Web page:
Thursday, May 10, 2018
CONTACT: Julia Robey Christian, PIO, (202) 741-0842 desk, (202) 450-7878 cell, [email protected]
DOEE’s SRC Price Lock program builds momentum for green infrastructure partnerships through enhanced private investment
WASHINGTON, DC – May 10, 2018 — This week, the Department of Energy and Environment (DOEE) celebrated the completion of five large rain gardens that together have the capacity to, in a single storm, prevent more than 92,000 gallons of polluted stormwater runoff from reaching the Anacostia River. This is the latest project to incentivize green infrastructure (GI) development as part of DOEE’s Stormwater Retention Credit (SRC) program, one of the District’s innovative approaches to managing harmful stormwater. The celebration, held at the historic Mount Olivet Cemetery in northeast D.C., recognized the completion of the rain gardens as the largest voluntary SRC-generating project in the District to date.
District Stormwater LLC, in partnership with Catholic Cemeteries of the Archdiocese of Washington, installed the rain gardens. District Stormwater LLC was founded by The Nature Conservancy (TNC) and Encourage Capital, an asset management firm based in New York, with a $1.7 million investment from Prudential Financial. DOEE’s $11.5 million dollar commitment to purchase SRCs through the SRC Price Lock Program helps to enable these innovative GI partnerships that increase the pace to restore the District’s rivers. Several additional projects are already underway; DOEE recently certified SRCs for a rain garden installed at the Progressive National Baptist Convention through a partnership with the Anacostia Waterfront Trust.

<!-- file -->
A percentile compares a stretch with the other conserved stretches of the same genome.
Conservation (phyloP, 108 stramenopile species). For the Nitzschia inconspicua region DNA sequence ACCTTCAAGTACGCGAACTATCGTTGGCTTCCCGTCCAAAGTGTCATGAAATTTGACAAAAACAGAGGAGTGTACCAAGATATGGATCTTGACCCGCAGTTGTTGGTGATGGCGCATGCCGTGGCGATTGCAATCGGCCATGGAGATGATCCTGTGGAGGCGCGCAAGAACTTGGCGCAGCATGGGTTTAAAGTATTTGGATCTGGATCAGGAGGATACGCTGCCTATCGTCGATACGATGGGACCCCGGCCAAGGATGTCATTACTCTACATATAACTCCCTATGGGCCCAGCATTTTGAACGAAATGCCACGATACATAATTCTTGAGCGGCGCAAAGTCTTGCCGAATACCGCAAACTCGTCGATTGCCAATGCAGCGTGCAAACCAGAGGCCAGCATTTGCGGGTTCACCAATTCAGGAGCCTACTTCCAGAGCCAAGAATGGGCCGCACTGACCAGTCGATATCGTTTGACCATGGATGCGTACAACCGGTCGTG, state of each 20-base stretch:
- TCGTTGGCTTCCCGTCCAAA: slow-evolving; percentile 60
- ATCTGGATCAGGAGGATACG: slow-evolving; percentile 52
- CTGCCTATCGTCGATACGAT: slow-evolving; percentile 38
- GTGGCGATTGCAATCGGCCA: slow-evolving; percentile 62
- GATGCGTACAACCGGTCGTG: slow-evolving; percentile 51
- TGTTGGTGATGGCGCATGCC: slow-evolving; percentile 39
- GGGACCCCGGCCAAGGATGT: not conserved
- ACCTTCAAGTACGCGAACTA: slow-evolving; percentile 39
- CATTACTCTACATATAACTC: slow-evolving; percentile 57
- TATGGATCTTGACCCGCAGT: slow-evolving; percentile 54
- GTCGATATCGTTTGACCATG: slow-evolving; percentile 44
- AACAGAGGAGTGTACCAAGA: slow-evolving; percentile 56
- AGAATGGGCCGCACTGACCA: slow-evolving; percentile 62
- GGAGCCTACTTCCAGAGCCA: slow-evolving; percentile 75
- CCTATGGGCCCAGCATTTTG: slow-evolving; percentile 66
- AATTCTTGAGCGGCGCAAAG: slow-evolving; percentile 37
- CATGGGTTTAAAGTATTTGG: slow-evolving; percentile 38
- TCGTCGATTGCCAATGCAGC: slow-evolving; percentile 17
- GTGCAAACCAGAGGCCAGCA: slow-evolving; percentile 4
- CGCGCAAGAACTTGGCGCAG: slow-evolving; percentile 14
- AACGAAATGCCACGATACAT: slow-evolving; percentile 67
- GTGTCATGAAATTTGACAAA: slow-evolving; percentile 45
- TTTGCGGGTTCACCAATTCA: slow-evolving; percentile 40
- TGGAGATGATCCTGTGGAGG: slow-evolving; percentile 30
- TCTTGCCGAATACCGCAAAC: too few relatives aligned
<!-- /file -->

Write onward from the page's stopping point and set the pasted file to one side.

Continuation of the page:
“The SRC Price Lock Program aims to catalyze green infrastructure construction in areas where untreated stormwater drains directly to District waterbodies,” said DOEE Director Tommy Wells. “Our SRC program enables developers to purchase credits in order to comply with their regulatory obligations and when developers purchase SRCs from SRC Price Lock Program participants, this shifts the developer’s funding for GI to the areas that need it most.”
SRC Price Lock Program participants can either negotiate sales on the market to sell to regulated developers or sell their SRCs to DOEE at fixed prices. The option to sell SRCs to DOEE provides investors with confidence about the revenue from an SRC-generating project enabling them to raise private capital for GI. Jon Roberts of Solvitect LLC, an SRC aggregating business, agreed, stating that “this program is a game-changer for investors who are interested in funding large-scale green infrastructure in the District. The certainty that DOEE will purchase SRCs makes it easier to fund such projects.”
Entities interested in participating may apply for up to $75,000 in technical and outreach support through DOEE’s SRC Aggregator Startup Grants Program, which helps to create partnerships between SRC aggregators and property owners. DOEE has already issued the first two SRC Aggregator Startup Grants to the Anacostia Waterfront Trust and Solvitect LLC. Additionally, property owners seeking assistance to develop a preliminary GI design may work with SRC aggregators or apply for free, direct assistance from DOEE through an SRC Site Evaluation.